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Acetamiprid Cartap
Etofenprox Imazethapyr
Metalaxyl-M Nicosulfuron
Thiamethoxam Clopyralid
Emamectin Benzoate Fenoxaprop-p-ethyl
Bacillus Thuringiensis Metsulfuron
Penconazole Abamectin
Tebuconazole Tribenuron
Kresoxim-methyl Bispyribac-Sodium

Products >> Herbicides >> Ametryn


Ametryn 95%TC, Ametryn 50%SC, Ametryn 90%WDG

HRAC C1 WSSA 5; 1,3,5-triazine


Common name ametryn (BSI (since 1984), E-ISO, ANSI, WSSA, JMAF); ametryne (BSI (before 1984), (f) F-ISO)
IUPAC name N2-ethyl-N4-isopropyl-6-methylthio-1,3,5-triazine-2,4-diamine
Chemical Abstracts name N-ethyl-N'-(1-methylethyl)-6-(methylthio)-1,3,5-triazine-2,4-diamine
CAS RN [834-12-8] EEC no. 212-634-7 Development codes G 34 162 (Geigy)

Biochemistry Photosynthetic electron transport inhibitor at the photosystem II receptor site. Mode of action Selective systemic herbicide, absorbed by the leaves and roots, with translocation acropetally in the xylem, and accumulation in the apical meristems. Uses Pre- and post-emergence control of most annual grasses and broad-leaved weeds in pineapples, sugar cane, bananas, citrus fruit, maize, cassava, coffee, tea, sisal, cocoa, oil palms, and on non-crop land. Application rates are in the range 2-4 kg/ha, except when used as a directed spray on maize. Also used as a potato haulm desiccant. Phytotoxicity Some sugar cane varieties show temporary chlorosis and scorching of lower leaves. Formulation types EC; FW; SC; WG; WP. Selected tradenames: 'Evik' (USA) (Syngenta); 'Gesapax' (Syngenta); 'Ameflow' (Inquiport); 'Amesip' (Sipcam); 'Ametrex' (Makhteshim-Agan); 'Mebatryne' (Aventis); mixtures: 'Krismat' (+ trifloxysulfuron) (trifloxysulfuron as sodium salt) (Bayer)

'Crisatrina' (Crystal) mixtures: 'Codal' (+ prometryn) (Syngenta); 'Amigan' (+ terbutryn) (Makhteshim-Agan); 'Atramet Combi' (+ atrazine) (Makhteshim-Agan)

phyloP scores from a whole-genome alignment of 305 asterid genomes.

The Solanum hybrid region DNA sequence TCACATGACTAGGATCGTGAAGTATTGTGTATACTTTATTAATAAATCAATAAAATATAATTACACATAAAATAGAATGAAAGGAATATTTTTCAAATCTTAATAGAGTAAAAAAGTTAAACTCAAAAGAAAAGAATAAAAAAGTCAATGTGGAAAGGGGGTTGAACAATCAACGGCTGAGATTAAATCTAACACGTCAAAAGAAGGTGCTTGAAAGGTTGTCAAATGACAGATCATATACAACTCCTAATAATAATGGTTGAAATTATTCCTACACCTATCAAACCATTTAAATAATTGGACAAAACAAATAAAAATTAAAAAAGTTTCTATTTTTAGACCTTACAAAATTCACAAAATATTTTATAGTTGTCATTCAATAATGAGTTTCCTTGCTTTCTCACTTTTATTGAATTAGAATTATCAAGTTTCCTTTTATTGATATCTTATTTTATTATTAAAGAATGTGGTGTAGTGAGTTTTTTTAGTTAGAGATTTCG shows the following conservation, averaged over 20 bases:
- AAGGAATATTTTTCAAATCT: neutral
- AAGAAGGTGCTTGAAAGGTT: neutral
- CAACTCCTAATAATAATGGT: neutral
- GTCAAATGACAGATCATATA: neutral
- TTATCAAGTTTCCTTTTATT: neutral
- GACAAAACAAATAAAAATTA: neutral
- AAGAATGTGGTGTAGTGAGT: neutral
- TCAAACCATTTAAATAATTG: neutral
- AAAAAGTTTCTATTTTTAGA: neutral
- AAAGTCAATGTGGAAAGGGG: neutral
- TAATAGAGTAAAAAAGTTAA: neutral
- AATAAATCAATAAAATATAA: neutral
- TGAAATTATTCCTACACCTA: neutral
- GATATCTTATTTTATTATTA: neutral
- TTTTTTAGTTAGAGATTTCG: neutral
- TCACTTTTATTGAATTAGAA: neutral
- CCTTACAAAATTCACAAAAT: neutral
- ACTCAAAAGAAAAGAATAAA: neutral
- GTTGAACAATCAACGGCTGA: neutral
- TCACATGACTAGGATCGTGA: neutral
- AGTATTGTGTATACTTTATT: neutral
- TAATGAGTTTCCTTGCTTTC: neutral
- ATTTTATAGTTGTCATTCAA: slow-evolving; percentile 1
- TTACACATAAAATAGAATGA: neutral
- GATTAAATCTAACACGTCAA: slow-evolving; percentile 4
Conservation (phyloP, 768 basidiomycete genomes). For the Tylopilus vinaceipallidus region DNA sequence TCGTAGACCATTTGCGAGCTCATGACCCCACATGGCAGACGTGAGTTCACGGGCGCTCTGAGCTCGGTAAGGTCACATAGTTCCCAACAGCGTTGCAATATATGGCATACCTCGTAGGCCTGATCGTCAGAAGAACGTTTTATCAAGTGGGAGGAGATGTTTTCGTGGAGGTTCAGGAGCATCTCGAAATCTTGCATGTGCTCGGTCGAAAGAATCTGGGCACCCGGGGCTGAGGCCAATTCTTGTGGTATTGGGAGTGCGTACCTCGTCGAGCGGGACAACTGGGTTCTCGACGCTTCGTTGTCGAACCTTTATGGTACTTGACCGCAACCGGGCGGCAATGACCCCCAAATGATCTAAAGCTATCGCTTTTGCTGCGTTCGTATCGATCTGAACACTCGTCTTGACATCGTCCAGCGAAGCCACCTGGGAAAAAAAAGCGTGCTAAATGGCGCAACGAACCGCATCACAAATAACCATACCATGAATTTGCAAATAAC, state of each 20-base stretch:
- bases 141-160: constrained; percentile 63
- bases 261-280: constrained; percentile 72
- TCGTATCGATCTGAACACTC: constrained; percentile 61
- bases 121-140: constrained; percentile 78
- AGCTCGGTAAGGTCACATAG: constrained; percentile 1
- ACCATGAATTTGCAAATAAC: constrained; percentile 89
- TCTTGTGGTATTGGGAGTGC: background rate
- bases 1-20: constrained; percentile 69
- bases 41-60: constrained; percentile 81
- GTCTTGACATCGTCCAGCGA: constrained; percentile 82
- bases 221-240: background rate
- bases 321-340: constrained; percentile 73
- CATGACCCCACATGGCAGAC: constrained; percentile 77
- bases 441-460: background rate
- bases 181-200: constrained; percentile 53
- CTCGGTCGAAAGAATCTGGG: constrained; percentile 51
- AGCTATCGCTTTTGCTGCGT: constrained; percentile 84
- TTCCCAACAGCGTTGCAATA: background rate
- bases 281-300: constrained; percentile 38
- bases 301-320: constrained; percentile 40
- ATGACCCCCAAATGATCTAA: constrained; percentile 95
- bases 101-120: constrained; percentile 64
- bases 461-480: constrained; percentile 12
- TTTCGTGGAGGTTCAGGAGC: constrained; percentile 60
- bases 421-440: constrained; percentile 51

Product analysis by glc with FID (CIPAC Handbook, 1980, 1A, 1102; FAO Specification CP/61; AOAC Methods, 1995, 971.08). Residues determined by glc (K. Ramsteiner et al., J. Assoc. Off. Anal. Chem., 1974, 57, 192; E. Knüsli, Anal. Methods Pestic. Plant Growth Regul. Food Addit., 1964, 4, 13; B. G. Tweedy & R. A. Kahrs, Anal. Methods Pestic. Plant Growth Regul., 1978, 10, 493). In drinking water, by gc with FID; AOAC Methods, 1995, 991.07.

Reviews J. Pest. Sci., 18(4), 1993 (in Japanese). Oral Acute oral LD50 for rats 1160 mg tech./kg. Skin and eye Acute percutaneous LD50 for rabbits >2020, rats >3100 mg/kg. Not a skin or eye irritant (rabbits). Not a skin sensitiser (guinea pigs). Inhalation LC50 (4 h) for rats >5170 mg/m3 air. NOEL (2 y) for rats 50, for mice 10 ppm; (1 y) for dogs 200 ppm. ADI 0.015 mg/kg daily. Toxicity class WHO (a.i.) III; EPA (formulation) III EC hazard Xn; R22| N; R50, R53

Birds LC50 (5 d) for bobwhite quail and mallard ducks >5620 ppm. Fish LC50 (96 h) for rainbow trout 5, bluegill sunfish 19, channel catfish 25 mg/l. Daphnia LC50 (96 h) 28 mg/l. Algae EC50 (7 d) for Selenastrum capricornutum 0.0036 mg/l. Other aquatic spp. LC50 (96 h) for mysid shrimp (Mysidopsis bahia) 2.3 mg/l. Bees Low toxicity to bees; LD50 (oral) >100 mg/bee. Worms LC50 (14 d) for earthworms 166 mg/kg soil.

Animals Irrespective of the dose or the dosing regime, most is excreted within 3 to 4 days. Conjugation with glutathione and dealkylation are the main metabolic pathways. Plants Metabolised by tolerant plants and, to a lesser extent, by sensitive plants, to non-toxic substances by replacement of the methylthio group by a hydroxy group, and by dealkylation of the amino groups. Soil/Environment Loss from soil is principally by microbial degradation (H. O. Esser et al., Herbicides: Chemistry, Degradation and Mode of Action, 1975, 1, 129). Median DT50 in soil 51 d (11-120 d). Koc 300; however column leaching studies indicate ametryn does not leach significantly. Degradation in aquatic systems is caused by microbial processes, with photolysis also contributing. Adsorption to the sediment is the most efficient mechanism of elimination of ametryn from water.

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